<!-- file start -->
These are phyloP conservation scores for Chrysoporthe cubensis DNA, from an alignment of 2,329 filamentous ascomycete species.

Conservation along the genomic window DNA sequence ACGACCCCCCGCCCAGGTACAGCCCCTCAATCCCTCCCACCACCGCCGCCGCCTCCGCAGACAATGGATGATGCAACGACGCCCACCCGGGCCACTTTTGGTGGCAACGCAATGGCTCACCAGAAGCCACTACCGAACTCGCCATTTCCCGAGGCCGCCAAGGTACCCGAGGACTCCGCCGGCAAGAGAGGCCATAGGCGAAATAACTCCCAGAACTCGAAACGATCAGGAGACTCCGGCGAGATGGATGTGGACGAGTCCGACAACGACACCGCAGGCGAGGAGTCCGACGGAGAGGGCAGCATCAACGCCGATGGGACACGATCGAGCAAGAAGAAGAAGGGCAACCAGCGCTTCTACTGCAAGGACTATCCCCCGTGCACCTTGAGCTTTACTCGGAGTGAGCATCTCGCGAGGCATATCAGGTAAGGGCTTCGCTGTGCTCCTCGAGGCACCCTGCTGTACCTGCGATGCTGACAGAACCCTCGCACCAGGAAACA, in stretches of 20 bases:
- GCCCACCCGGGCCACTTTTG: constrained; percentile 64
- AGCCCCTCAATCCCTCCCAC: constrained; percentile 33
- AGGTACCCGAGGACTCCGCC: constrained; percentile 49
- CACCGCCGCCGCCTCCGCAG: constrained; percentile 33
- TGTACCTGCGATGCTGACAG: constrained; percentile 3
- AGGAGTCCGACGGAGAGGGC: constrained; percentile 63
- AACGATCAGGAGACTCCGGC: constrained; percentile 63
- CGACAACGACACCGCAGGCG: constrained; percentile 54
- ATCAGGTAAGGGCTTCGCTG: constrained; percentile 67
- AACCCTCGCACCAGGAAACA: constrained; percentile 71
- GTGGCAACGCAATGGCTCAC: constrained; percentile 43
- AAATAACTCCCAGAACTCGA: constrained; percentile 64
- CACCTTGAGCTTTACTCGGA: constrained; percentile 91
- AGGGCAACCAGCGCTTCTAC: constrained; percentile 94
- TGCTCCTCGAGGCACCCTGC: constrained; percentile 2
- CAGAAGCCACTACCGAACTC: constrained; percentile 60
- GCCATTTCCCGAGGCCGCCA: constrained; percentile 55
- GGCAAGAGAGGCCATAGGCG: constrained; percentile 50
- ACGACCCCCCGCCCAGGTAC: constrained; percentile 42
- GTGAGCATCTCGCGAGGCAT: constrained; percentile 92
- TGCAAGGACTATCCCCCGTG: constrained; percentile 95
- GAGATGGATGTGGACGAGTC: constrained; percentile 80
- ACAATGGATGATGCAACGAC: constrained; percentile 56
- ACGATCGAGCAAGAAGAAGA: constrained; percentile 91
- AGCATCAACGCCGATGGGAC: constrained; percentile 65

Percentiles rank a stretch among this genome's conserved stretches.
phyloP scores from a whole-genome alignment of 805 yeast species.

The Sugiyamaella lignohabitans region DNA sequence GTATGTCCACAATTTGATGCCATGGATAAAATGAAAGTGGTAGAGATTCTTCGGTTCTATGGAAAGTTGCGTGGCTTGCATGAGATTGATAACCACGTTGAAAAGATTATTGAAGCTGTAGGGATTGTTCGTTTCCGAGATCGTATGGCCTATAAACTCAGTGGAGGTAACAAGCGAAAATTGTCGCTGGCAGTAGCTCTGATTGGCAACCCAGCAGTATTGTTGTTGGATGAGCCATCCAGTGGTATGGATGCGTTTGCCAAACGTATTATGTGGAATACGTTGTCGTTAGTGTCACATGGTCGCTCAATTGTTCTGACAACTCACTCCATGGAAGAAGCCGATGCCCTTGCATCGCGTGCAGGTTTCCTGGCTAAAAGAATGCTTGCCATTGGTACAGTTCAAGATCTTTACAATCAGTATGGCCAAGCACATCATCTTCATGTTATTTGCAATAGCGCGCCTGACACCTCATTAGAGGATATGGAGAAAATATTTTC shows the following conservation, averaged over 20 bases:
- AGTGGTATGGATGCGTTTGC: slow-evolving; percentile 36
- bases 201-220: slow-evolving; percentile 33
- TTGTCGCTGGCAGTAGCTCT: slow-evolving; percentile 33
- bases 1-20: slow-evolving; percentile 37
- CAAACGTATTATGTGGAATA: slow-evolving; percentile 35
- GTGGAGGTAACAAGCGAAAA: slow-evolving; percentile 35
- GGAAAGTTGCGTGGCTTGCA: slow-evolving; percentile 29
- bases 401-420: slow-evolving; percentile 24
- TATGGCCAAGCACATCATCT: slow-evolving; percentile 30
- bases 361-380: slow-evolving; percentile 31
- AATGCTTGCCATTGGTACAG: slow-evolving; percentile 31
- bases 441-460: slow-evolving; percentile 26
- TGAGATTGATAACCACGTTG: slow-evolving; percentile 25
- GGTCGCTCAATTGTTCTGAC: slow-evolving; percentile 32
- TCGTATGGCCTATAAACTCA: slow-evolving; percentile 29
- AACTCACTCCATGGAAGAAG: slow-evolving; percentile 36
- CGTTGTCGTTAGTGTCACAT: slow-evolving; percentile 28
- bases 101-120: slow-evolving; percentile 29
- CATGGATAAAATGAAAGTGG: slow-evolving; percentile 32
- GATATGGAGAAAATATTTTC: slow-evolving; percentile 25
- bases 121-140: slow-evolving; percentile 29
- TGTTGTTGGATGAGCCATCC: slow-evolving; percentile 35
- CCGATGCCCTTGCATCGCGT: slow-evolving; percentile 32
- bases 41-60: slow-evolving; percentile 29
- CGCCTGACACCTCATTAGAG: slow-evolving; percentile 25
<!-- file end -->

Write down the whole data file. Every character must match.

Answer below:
These are phyloP conservation scores for Chrysoporthe cubensis DNA, from an alignment of 2,329 filamentous ascomycete species.

Conservation along the genomic window DNA sequence ACGACCCCCCGCCCAGGTACAGCCCCTCAATCCCTCCCACCACCGCCGCCGCCTCCGCAGACAATGGATGATGCAACGACGCCCACCCGGGCCACTTTTGGTGGCAACGCAATGGCTCACCAGAAGCCACTACCGAACTCGCCATTTCCCGAGGCCGCCAAGGTACCCGAGGACTCCGCCGGCAAGAGAGGCCATAGGCGAAATAACTCCCAGAACTCGAAACGATCAGGAGACTCCGGCGAGATGGATGTGGACGAGTCCGACAACGACACCGCAGGCGAGGAGTCCGACGGAGAGGGCAGCATCAACGCCGATGGGACACGATCGAGCAAGAAGAAGAAGGGCAACCAGCGCTTCTACTGCAAGGACTATCCCCCGTGCACCTTGAGCTTTACTCGGAGTGAGCATCTCGCGAGGCATATCAGGTAAGGGCTTCGCTGTGCTCCTCGAGGCACCCTGCTGTACCTGCGATGCTGACAGAACCCTCGCACCAGGAAACA, in stretches of 20 bases:
- GCCCACCCGGGCCACTTTTG: constrained; percentile 64
- AGCCCCTCAATCCCTCCCAC: constrained; percentile 33
- AGGTACCCGAGGACTCCGCC: constrained; percentile 49
- CACCGCCGCCGCCTCCGCAG: constrained; percentile 33
- TGTACCTGCGATGCTGACAG: constrained; percentile 3
- AGGAGTCCGACGGAGAGGGC: constrained; percentile 63
- AACGATCAGGAGACTCCGGC: constrained; percentile 63
- CGACAACGACACCGCAGGCG: constrained; percentile 54
- ATCAGGTAAGGGCTTCGCTG: constrained; percentile 67
- AACCCTCGCACCAGGAAACA: constrained; percentile 71
- GTGGCAACGCAATGGCTCAC: constrained; percentile 43
- AAATAACTCCCAGAACTCGA: constrained; percentile 64
- CACCTTGAGCTTTACTCGGA: constrained; percentile 91
- AGGGCAACCAGCGCTTCTAC: constrained; percentile 94
- TGCTCCTCGAGGCACCCTGC: constrained; percentile 2
- CAGAAGCCACTACCGAACTC: constrained; percentile 60
- GCCATTTCCCGAGGCCGCCA: constrained; percentile 55
- GGCAAGAGAGGCCATAGGCG: constrained; percentile 50
- ACGACCCCCCGCCCAGGTAC: constrained; percentile 42
- GTGAGCATCTCGCGAGGCAT: constrained; percentile 92
- TGCAAGGACTATCCCCCGTG: constrained; percentile 95
- GAGATGGATGTGGACGAGTC: constrained; percentile 80
- ACAATGGATGATGCAACGAC: constrained; percentile 56
- ACGATCGAGCAAGAAGAAGA: constrained; percentile 91
- AGCATCAACGCCGATGGGAC: constrained; percentile 65

Percentiles rank a stretch among this genome's conserved stretches.
phyloP scores from a whole-genome alignment of 805 yeast species.

The Sugiyamaella lignohabitans region DNA sequence GTATGTCCACAATTTGATGCCATGGATAAAATGAAAGTGGTAGAGATTCTTCGGTTCTATGGAAAGTTGCGTGGCTTGCATGAGATTGATAACCACGTTGAAAAGATTATTGAAGCTGTAGGGATTGTTCGTTTCCGAGATCGTATGGCCTATAAACTCAGTGGAGGTAACAAGCGAAAATTGTCGCTGGCAGTAGCTCTGATTGGCAACCCAGCAGTATTGTTGTTGGATGAGCCATCCAGTGGTATGGATGCGTTTGCCAAACGTATTATGTGGAATACGTTGTCGTTAGTGTCACATGGTCGCTCAATTGTTCTGACAACTCACTCCATGGAAGAAGCCGATGCCCTTGCATCGCGTGCAGGTTTCCTGGCTAAAAGAATGCTTGCCATTGGTACAGTTCAAGATCTTTACAATCAGTATGGCCAAGCACATCATCTTCATGTTATTTGCAATAGCGCGCCTGACACCTCATTAGAGGATATGGAGAAAATATTTTC shows the following conservation, averaged over 20 bases:
- AGTGGTATGGATGCGTTTGC: slow-evolving; percentile 36
- bases 201-220: slow-evolving; percentile 33
- TTGTCGCTGGCAGTAGCTCT: slow-evolving; percentile 33
- bases 1-20: slow-evolving; percentile 37
- CAAACGTATTATGTGGAATA: slow-evolving; percentile 35
- GTGGAGGTAACAAGCGAAAA: slow-evolving; percentile 35
- GGAAAGTTGCGTGGCTTGCA: slow-evolving; percentile 29
- bases 401-420: slow-evolving; percentile 24
- TATGGCCAAGCACATCATCT: slow-evolving; percentile 30
- bases 361-380: slow-evolving; percentile 31
- AATGCTTGCCATTGGTACAG: slow-evolving; percentile 31
- bases 441-460: slow-evolving; percentile 26
- TGAGATTGATAACCACGTTG: slow-evolving; percentile 25
- GGTCGCTCAATTGTTCTGAC: slow-evolving; percentile 32
- TCGTATGGCCTATAAACTCA: slow-evolving; percentile 29
- AACTCACTCCATGGAAGAAG: slow-evolving; percentile 36
- CGTTGTCGTTAGTGTCACAT: slow-evolving; percentile 28
- bases 101-120: slow-evolving; percentile 29
- CATGGATAAAATGAAAGTGG: slow-evolving; percentile 32
- GATATGGAGAAAATATTTTC: slow-evolving; percentile 25
- bases 121-140: slow-evolving; percentile 29
- TGTTGTTGGATGAGCCATCC: slow-evolving; percentile 35
- CCGATGCCCTTGCATCGCGT: slow-evolving; percentile 32
- bases 41-60: slow-evolving; percentile 29
- CGCCTGACACCTCATTAGAG: slow-evolving; percentile 25